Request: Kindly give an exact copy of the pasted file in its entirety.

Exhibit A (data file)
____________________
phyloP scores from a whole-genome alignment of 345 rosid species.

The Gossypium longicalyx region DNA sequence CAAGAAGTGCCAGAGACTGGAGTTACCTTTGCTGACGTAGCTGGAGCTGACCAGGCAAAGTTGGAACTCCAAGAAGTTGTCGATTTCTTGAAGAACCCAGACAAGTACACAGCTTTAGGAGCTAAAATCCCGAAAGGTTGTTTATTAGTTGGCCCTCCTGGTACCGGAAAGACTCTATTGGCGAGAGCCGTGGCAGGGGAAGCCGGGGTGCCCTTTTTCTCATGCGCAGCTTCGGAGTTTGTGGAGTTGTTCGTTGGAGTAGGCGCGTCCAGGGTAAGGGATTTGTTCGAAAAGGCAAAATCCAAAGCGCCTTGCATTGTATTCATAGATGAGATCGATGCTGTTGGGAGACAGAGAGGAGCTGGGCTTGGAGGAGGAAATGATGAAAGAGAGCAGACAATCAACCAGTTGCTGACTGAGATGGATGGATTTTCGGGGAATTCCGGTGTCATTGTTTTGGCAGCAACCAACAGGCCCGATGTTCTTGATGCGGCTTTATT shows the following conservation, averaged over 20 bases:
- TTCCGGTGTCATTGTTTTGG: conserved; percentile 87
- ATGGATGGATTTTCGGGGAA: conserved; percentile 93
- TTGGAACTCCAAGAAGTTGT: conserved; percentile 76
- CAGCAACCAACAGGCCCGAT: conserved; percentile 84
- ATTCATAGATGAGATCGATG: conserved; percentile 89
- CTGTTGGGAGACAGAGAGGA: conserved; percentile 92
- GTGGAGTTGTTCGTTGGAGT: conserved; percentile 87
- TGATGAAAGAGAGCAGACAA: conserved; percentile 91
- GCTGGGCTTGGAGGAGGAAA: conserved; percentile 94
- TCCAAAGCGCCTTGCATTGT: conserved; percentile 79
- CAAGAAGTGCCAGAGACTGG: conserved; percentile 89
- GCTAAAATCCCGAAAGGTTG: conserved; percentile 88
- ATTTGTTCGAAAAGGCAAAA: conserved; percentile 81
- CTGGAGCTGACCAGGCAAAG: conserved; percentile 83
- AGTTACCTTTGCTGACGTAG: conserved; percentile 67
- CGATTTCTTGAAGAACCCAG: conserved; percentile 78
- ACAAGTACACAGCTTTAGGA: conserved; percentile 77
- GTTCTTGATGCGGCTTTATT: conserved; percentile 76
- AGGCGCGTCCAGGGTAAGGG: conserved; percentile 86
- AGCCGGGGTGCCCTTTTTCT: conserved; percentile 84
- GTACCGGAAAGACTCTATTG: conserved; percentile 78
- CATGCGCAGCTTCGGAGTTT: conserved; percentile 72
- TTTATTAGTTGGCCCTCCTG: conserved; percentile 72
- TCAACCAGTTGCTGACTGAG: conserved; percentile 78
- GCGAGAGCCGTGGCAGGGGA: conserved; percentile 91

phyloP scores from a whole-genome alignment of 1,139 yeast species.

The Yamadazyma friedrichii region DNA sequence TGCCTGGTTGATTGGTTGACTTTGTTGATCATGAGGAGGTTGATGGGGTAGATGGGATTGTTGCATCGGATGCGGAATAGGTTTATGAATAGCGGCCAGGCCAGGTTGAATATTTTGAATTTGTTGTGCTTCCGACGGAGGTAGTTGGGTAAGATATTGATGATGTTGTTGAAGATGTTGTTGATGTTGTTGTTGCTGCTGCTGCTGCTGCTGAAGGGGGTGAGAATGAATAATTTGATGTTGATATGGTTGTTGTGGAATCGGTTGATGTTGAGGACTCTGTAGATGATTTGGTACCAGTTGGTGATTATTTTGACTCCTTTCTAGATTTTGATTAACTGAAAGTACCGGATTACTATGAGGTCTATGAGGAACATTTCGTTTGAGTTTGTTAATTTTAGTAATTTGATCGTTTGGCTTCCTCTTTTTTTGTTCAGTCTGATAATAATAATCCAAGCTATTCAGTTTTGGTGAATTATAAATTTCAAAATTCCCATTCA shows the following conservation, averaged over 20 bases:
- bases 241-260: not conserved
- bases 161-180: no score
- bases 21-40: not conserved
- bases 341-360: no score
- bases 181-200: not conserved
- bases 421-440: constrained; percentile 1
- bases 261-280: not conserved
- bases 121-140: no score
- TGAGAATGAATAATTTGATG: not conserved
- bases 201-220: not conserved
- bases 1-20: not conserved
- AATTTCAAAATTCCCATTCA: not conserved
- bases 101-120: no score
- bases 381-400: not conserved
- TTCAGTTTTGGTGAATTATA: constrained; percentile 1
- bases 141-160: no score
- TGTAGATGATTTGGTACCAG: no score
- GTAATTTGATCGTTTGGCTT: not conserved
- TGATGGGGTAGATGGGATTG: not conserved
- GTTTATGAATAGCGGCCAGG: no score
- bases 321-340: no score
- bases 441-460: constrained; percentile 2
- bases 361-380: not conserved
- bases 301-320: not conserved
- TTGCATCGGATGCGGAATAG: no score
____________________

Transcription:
phyloP scores from a whole-genome alignment of 345 rosid species.

The Gossypium longicalyx region DNA sequence CAAGAAGTGCCAGAGACTGGAGTTACCTTTGCTGACGTAGCTGGAGCTGACCAGGCAAAGTTGGAACTCCAAGAAGTTGTCGATTTCTTGAAGAACCCAGACAAGTACACAGCTTTAGGAGCTAAAATCCCGAAAGGTTGTTTATTAGTTGGCCCTCCTGGTACCGGAAAGACTCTATTGGCGAGAGCCGTGGCAGGGGAAGCCGGGGTGCCCTTTTTCTCATGCGCAGCTTCGGAGTTTGTGGAGTTGTTCGTTGGAGTAGGCGCGTCCAGGGTAAGGGATTTGTTCGAAAAGGCAAAATCCAAAGCGCCTTGCATTGTATTCATAGATGAGATCGATGCTGTTGGGAGACAGAGAGGAGCTGGGCTTGGAGGAGGAAATGATGAAAGAGAGCAGACAATCAACCAGTTGCTGACTGAGATGGATGGATTTTCGGGGAATTCCGGTGTCATTGTTTTGGCAGCAACCAACAGGCCCGATGTTCTTGATGCGGCTTTATT shows the following conservation, averaged over 20 bases:
- TTCCGGTGTCATTGTTTTGG: conserved; percentile 87
- ATGGATGGATTTTCGGGGAA: conserved; percentile 93
- TTGGAACTCCAAGAAGTTGT: conserved; percentile 76
- CAGCAACCAACAGGCCCGAT: conserved; percentile 84
- ATTCATAGATGAGATCGATG: conserved; percentile 89
- CTGTTGGGAGACAGAGAGGA: conserved; percentile 92
- GTGGAGTTGTTCGTTGGAGT: conserved; percentile 87
- TGATGAAAGAGAGCAGACAA: conserved; percentile 91
- GCTGGGCTTGGAGGAGGAAA: conserved; percentile 94
- TCCAAAGCGCCTTGCATTGT: conserved; percentile 79
- CAAGAAGTGCCAGAGACTGG: conserved; percentile 89
- GCTAAAATCCCGAAAGGTTG: conserved; percentile 88
- ATTTGTTCGAAAAGGCAAAA: conserved; percentile 81
- CTGGAGCTGACCAGGCAAAG: conserved; percentile 83
- AGTTACCTTTGCTGACGTAG: conserved; percentile 67
- CGATTTCTTGAAGAACCCAG: conserved; percentile 78
- ACAAGTACACAGCTTTAGGA: conserved; percentile 77
- GTTCTTGATGCGGCTTTATT: conserved; percentile 76
- AGGCGCGTCCAGGGTAAGGG: conserved; percentile 86
- AGCCGGGGTGCCCTTTTTCT: conserved; percentile 84
- GTACCGGAAAGACTCTATTG: conserved; percentile 78
- CATGCGCAGCTTCGGAGTTT: conserved; percentile 72
- TTTATTAGTTGGCCCTCCTG: conserved; percentile 72
- TCAACCAGTTGCTGACTGAG: conserved; percentile 78
- GCGAGAGCCGTGGCAGGGGA: conserved; percentile 91

phyloP scores from a whole-genome alignment of 1,139 yeast species.

The Yamadazyma friedrichii region DNA sequence TGCCTGGTTGATTGGTTGACTTTGTTGATCATGAGGAGGTTGATGGGGTAGATGGGATTGTTGCATCGGATGCGGAATAGGTTTATGAATAGCGGCCAGGCCAGGTTGAATATTTTGAATTTGTTGTGCTTCCGACGGAGGTAGTTGGGTAAGATATTGATGATGTTGTTGAAGATGTTGTTGATGTTGTTGTTGCTGCTGCTGCTGCTGCTGAAGGGGGTGAGAATGAATAATTTGATGTTGATATGGTTGTTGTGGAATCGGTTGATGTTGAGGACTCTGTAGATGATTTGGTACCAGTTGGTGATTATTTTGACTCCTTTCTAGATTTTGATTAACTGAAAGTACCGGATTACTATGAGGTCTATGAGGAACATTTCGTTTGAGTTTGTTAATTTTAGTAATTTGATCGTTTGGCTTCCTCTTTTTTTGTTCAGTCTGATAATAATAATCCAAGCTATTCAGTTTTGGTGAATTATAAATTTCAAAATTCCCATTCA shows the following conservation, averaged over 20 bases:
- bases 241-260: not conserved
- bases 161-180: no score
- bases 21-40: not conserved
- bases 341-360: no score
- bases 181-200: not conserved
- bases 421-440: constrained; percentile 1
- bases 261-280: not conserved
- bases 121-140: no score
- TGAGAATGAATAATTTGATG: not conserved
- bases 201-220: not conserved
- bases 1-20: not conserved
- AATTTCAAAATTCCCATTCA: not conserved
- bases 101-120: no score
- bases 381-400: not conserved
- TTCAGTTTTGGTGAATTATA: constrained; percentile 1
- bases 141-160: no score
- TGTAGATGATTTGGTACCAG: no score
- GTAATTTGATCGTTTGGCTT: not conserved
- TGATGGGGTAGATGGGATTG: not conserved
- GTTTATGAATAGCGGCCAGG: no score
- bases 321-340: no score
- bases 441-460: constrained; percentile 2
- bases 361-380: not conserved
- bases 301-320: not conserved
- TTGCATCGGATGCGGAATAG: no score